Most readers of The Secret Book of John know that has a heavy astrological influence to it as well as the fact that the person (Or people) who wrote it syncretized several religious traditions but usually just suggest that the Gnostics were poor astrologers who didn’t know the craft Plasse however suggests that the Gnostics rather than attempting to give an accurate astrological account were instead appropriating popular astrological motifs to create their own myth. Thus, the text provides a kind of “family tree” for the central Gnostic myth showing the textual inspirations The Secret Book of John used to fashion its cosmology
Firstly, The Secret Book of John’s most obvious influence (besides perhaps Christianity): Plato.While most people have pointed out that The Secret Book of John is a negative reinterpretation of The Book of Genesis. However, Plese suggests it is also a negative interpretation of Plato’s Timaeus. As it has often been pointed out the Demiurge in Plato is rational and patterns the world after the realm of ideas, whereas in The Secret Book of John the demiurge is irrational and patterns the world after a vague memory of the realm of ideas. Whereas Plato claims that the ideal realm controls the world The Secret Book of John postulates a fundamental disconnect between the world in the ideal realm. In Plato’s Timaeus the demiurge makes a speech exhorting the lesser gods to help him create man and then charges them to watch over man’s fate and to make sure they reincarnate properly. The Secret Book of John contains dark echoes of this command when Yaldabaoth tells his minions to bind the humans to the cycle of fate (as manifested through the zodiac) and to make sure they can’t escape the grip of reincarnation. (c.f Plese 258). Another borrowing from Plato is the description of how Yaldabaoth “layers” the soul, the concept of bodily layers is indebted to Plato’s view of the body. The final slight against Plato’s cosmology is the fact use of dual names for Yaldabaoth’s minions: the beautiful and one bestial. The implication is the Platonic lower gods are simply the beautiful masks of Yaldabaoth’s demons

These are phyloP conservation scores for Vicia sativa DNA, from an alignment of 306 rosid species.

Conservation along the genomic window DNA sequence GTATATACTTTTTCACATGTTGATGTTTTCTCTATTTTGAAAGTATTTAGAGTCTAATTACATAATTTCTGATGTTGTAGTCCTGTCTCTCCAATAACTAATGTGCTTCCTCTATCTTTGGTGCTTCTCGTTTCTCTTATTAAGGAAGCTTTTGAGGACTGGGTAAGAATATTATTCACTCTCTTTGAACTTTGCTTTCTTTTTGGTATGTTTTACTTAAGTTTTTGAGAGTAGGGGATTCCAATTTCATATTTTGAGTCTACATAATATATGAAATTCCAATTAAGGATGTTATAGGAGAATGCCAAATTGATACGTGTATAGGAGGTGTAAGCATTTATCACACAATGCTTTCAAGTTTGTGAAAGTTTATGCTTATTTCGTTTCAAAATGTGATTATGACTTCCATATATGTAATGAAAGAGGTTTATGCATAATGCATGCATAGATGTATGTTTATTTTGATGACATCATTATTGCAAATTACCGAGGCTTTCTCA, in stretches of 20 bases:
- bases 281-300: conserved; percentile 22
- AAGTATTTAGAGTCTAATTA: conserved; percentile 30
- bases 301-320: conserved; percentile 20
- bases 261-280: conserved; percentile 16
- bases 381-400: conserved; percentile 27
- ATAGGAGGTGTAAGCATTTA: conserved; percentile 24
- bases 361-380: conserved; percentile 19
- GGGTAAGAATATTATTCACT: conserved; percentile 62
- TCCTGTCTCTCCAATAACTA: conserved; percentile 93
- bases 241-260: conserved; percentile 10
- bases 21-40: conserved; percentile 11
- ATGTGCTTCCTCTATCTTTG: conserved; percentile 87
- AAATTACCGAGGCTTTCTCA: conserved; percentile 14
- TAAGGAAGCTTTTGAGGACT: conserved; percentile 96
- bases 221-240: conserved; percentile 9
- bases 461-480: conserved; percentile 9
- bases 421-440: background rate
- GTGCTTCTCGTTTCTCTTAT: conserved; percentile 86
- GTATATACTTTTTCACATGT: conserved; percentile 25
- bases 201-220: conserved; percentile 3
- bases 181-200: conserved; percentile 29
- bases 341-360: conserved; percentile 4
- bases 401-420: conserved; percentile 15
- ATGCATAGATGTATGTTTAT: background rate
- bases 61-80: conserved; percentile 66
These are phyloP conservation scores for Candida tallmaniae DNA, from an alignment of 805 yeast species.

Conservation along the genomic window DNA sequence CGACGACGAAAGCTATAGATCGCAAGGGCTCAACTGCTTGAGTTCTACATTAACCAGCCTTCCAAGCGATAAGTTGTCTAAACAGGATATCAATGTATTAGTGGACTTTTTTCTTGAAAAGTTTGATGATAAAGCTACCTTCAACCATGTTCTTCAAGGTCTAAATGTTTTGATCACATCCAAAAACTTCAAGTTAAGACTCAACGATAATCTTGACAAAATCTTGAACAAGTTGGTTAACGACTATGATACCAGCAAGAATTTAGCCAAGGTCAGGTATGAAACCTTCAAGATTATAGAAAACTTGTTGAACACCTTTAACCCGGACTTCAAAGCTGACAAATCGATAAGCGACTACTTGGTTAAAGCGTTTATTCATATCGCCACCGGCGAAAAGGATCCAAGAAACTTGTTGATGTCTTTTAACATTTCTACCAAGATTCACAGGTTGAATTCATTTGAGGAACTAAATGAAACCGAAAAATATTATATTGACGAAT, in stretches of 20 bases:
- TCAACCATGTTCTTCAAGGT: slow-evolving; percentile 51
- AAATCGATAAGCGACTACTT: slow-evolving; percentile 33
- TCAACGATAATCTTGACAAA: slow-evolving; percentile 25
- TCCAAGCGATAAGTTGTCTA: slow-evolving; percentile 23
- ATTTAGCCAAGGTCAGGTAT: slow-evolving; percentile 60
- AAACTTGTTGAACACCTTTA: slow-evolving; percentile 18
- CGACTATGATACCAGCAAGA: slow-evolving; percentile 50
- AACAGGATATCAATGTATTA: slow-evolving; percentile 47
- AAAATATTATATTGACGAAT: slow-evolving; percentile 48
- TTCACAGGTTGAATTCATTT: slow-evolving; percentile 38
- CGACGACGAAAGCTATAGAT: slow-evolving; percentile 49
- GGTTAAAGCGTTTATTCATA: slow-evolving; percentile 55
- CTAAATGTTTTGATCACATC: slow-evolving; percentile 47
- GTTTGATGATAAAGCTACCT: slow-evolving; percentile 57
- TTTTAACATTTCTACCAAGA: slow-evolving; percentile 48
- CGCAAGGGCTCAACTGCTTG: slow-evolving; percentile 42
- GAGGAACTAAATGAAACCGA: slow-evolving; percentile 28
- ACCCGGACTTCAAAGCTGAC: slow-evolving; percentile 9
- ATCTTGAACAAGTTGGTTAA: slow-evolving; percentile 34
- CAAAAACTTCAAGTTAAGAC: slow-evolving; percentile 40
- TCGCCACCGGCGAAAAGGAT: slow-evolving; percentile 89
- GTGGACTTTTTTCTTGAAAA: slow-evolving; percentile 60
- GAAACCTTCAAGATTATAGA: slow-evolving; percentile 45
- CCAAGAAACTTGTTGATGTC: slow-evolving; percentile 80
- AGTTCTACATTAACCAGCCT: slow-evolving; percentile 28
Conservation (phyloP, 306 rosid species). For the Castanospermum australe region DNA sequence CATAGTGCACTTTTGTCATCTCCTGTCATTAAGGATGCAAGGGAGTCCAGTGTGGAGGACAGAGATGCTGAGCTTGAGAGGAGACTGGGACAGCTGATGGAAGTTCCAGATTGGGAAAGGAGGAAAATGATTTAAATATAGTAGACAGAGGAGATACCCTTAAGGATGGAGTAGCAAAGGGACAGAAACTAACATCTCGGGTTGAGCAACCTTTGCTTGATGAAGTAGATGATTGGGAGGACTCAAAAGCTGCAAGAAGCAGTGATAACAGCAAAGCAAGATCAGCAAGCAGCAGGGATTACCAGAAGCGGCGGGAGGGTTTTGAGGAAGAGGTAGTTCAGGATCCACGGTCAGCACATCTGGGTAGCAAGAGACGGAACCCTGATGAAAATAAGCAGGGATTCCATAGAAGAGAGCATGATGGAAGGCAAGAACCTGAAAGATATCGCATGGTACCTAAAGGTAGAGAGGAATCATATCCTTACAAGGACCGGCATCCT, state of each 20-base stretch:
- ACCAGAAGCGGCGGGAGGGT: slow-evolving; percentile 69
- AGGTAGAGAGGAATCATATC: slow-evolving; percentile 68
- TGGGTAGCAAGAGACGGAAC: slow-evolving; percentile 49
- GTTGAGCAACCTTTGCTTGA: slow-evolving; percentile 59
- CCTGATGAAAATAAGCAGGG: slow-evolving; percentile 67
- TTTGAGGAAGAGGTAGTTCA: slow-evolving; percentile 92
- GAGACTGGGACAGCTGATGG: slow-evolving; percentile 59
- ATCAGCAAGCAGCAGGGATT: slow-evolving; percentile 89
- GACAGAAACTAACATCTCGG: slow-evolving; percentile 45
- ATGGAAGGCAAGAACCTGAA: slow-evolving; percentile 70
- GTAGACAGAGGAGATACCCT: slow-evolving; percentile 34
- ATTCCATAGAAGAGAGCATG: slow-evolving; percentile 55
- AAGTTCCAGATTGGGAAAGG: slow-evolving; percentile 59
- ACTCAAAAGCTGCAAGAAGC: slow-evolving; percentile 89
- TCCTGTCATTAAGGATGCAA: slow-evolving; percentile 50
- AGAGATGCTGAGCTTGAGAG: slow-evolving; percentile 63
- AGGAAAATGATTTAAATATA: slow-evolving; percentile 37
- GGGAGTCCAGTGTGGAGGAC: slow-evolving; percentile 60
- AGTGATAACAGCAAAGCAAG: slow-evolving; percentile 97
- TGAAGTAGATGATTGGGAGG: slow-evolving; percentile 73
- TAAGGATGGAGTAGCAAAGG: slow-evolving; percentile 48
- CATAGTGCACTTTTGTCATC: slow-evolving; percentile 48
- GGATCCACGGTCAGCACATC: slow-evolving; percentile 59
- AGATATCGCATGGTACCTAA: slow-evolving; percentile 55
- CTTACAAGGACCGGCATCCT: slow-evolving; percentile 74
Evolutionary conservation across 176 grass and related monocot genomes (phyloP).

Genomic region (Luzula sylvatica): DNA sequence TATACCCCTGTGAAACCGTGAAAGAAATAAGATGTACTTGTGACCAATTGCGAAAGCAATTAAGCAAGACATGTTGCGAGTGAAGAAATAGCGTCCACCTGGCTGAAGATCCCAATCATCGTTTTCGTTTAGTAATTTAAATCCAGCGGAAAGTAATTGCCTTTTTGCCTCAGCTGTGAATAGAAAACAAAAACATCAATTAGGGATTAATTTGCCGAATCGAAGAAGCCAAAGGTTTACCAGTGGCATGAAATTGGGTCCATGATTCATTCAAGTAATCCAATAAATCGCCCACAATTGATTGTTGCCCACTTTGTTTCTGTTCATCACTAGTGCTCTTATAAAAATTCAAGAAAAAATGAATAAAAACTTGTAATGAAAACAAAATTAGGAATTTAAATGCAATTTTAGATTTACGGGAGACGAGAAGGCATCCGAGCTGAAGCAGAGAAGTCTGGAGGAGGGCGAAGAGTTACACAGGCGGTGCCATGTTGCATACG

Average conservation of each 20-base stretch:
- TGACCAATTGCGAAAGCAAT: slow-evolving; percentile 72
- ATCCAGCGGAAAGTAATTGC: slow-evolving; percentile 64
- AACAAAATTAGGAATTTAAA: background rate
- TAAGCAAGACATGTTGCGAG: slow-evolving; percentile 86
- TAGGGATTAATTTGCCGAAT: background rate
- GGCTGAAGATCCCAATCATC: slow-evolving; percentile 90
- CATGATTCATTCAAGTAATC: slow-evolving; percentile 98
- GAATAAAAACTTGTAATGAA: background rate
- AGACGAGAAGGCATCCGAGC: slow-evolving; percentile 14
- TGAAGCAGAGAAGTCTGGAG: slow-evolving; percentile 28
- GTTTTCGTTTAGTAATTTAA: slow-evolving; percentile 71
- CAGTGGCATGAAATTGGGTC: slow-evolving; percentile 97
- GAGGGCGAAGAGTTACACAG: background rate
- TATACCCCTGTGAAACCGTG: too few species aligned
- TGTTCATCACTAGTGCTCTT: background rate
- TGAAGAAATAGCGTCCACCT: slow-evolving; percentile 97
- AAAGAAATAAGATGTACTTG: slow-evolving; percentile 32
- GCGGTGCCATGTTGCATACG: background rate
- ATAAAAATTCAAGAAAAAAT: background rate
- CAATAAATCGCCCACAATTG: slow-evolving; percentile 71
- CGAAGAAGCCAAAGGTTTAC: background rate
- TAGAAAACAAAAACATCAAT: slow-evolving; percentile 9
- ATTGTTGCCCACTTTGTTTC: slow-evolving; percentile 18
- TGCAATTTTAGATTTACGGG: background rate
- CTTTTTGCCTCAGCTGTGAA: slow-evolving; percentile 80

Another concept the Gnostics radically reinterpret is the idea that nature abhors a vacuum. In traditional ancient physics, it’s portrayed as a good thing that the cosmos and the human body have no empty space within them. However due to the fact that Yaldabaoth appoints a demon for every degree in the zodiac means that there’s no means of escape from the cosmos. The fact that there’s no space within the human body means that demons afflict every part of the body.
The rest of the article is taken up by enumerating the parallels between Gnostic
Astrology and other ancient astrologies, which while edifying doesn’t really add much towards a coherent agreement in the same way his uncovering the negative view on Plato and common assumptions of physics does. The author spends valuable page space drawingelaborate diagrams on how the various borrowed systems of astrology interrelate which don’t contribute to his argument other than to impress the idea that the Gnostics were pathological borrowers of ideas that they often didn’t know how to make align.
I would recommend this article to those who are familiar with Gnosticism and are curious on the sources for the central Gnostic myth or those who are interested in seeing the Gnostic’s negative view of Plato emphasized. Other than that, while certainly interesting, it doesn’t have much to offer.